This page explains how to run a simple density functional theory calculation to obtain an electronic band structure. Each account is pre-configured with one default material and workflow. For the sake of this tutorial, we will keep the default parameters at each step. We will thus study silicon in the standard face-centered cubic structure and use Quantum ESPRESSO as the simulation engine.
Prepare Material and Workflow¶
Users may also add new materials or workflows into their collection from the application-wise "Bank" collection that we maintain. To do so, select the "Bank" option in the left-hand sidebar and then "Materials" ("Workflows"). To import both workflows and material structures from the Bank select the desired entry by ticking the checkbox at the start of the entry line and then click "Copy" in the top-right taskbar of the page.
Silicon FCC is the default material added to each account on creation. Below we demonstrate how to import the "Band Structure" workflow for Quantum ESPRESSO.
Readers can also learn how to create or upload/import materials with the aid of the incorporated Exabyte Materials Designer tool, as well as further setting them as default elsewhere in this documentation.
Open Job Designer¶
Start by clicking "Create Job" link in the left-hand sidebar to open the "Job Designer" page where you can:
- Choose a previously created material
- Choose and adjust a simulation Workflow
- Setup compute parameters
Tab #1: Materials¶
Materials viewer lets you choose one or more previsously imported materials for use during the calculation. We will proceed with the default structure of Silicon.
Tab #2: Workflow¶
Simulations usually have multiple steps that need to be executed in a certain order. This step sequence is called a "Workflow".
Open the dropdown menu of the top-level page header (see animation below) and select "Bandstructure" workflow with "espresso" as modeling engine. We divide workflow into "Subworkflows", such that each individual Subworkflow can only contain one modeling engine and one model (eg. Quantum ESPRESSO, or "espresso", and density functional theory).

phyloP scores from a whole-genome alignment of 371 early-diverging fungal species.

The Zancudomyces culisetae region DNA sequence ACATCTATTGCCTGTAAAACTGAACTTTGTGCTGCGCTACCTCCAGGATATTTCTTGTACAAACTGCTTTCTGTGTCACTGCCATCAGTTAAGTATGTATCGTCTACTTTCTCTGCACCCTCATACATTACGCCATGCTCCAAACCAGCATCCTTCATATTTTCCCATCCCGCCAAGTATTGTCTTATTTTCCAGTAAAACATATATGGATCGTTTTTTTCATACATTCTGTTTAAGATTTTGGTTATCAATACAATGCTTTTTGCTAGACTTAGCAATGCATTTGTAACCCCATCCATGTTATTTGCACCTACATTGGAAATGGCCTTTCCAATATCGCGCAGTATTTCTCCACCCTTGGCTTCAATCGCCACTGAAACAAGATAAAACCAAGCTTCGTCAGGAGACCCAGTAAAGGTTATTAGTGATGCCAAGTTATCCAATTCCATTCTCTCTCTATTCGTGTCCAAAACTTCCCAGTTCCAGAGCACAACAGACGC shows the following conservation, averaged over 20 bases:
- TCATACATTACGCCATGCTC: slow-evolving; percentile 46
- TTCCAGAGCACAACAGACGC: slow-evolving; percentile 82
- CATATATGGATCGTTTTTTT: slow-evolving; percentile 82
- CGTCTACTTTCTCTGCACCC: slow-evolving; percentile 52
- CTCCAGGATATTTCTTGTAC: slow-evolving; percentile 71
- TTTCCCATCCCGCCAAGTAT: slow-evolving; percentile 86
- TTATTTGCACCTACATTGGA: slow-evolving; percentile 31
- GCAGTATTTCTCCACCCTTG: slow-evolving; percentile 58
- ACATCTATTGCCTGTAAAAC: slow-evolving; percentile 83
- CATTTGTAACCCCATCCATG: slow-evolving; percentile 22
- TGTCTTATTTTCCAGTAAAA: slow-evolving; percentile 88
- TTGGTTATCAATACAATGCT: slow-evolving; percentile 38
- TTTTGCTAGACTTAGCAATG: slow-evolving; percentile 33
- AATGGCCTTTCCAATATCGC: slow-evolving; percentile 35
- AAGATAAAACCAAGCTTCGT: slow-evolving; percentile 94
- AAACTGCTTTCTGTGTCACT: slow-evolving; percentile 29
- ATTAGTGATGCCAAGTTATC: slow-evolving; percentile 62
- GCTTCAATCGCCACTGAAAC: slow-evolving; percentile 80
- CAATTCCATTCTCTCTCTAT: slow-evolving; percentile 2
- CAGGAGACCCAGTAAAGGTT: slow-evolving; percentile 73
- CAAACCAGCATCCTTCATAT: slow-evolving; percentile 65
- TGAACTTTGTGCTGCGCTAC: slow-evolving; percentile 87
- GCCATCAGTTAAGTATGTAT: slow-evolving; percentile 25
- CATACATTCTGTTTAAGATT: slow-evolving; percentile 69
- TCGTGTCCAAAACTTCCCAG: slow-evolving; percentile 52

Subworkflow "Overview" contains the basis information about it including the individual building blocks - or "Units". Settings that we classify as most important naturally are listed under "Important Settings": k-point grid and k-point path are among them for "Band Structure" calculation.
One can further modify the input files for each individual part of the subworkflow by clicking on the corresponding element and adjusting its input content as the animation below demonstrates.
Tab #3: Compute¶
This tab lets you set up the number of processor cores and the maximum time limit for your calculation. We set the maximum time limit for the calculation to properly schedule the allocation of resources. The format is HH:MM:SS, so that
01:00:00 corresponds to up to 1 hour runtime.
One choose to be notified of the job status by clicking on our name in the "Notifications" section.
For the moment, let's leave all parameters at their default values and click "Save".
You have created and saved your first job to be run in the future. Now we can proceed to submit it.
After saving the job, you are redirected back to the default "Project" page. Here you can submit the job and track its status.
Submit and track progress¶
Run the job by clicking the three vertical dots to the right of its status label ("pre-submission") and choosing "Run".
You will see the status changing from "pre-submission" to "submitted". This means that the job was submitted to our compute platform. Depending on the load it may take some time to become "Active".
You can click on the job name and monitor the progress of the job in real time.
View results and access files¶
Job view screen lets you track the input parameters, output text, convergence parameters (total energy in this tutorial), and view the results of the calculation and download output files when finished.
This is how you can run a simple electronic band structure calculation using exabyte.io. For a comprehensive tutorials readers may explore "Tutorials" section.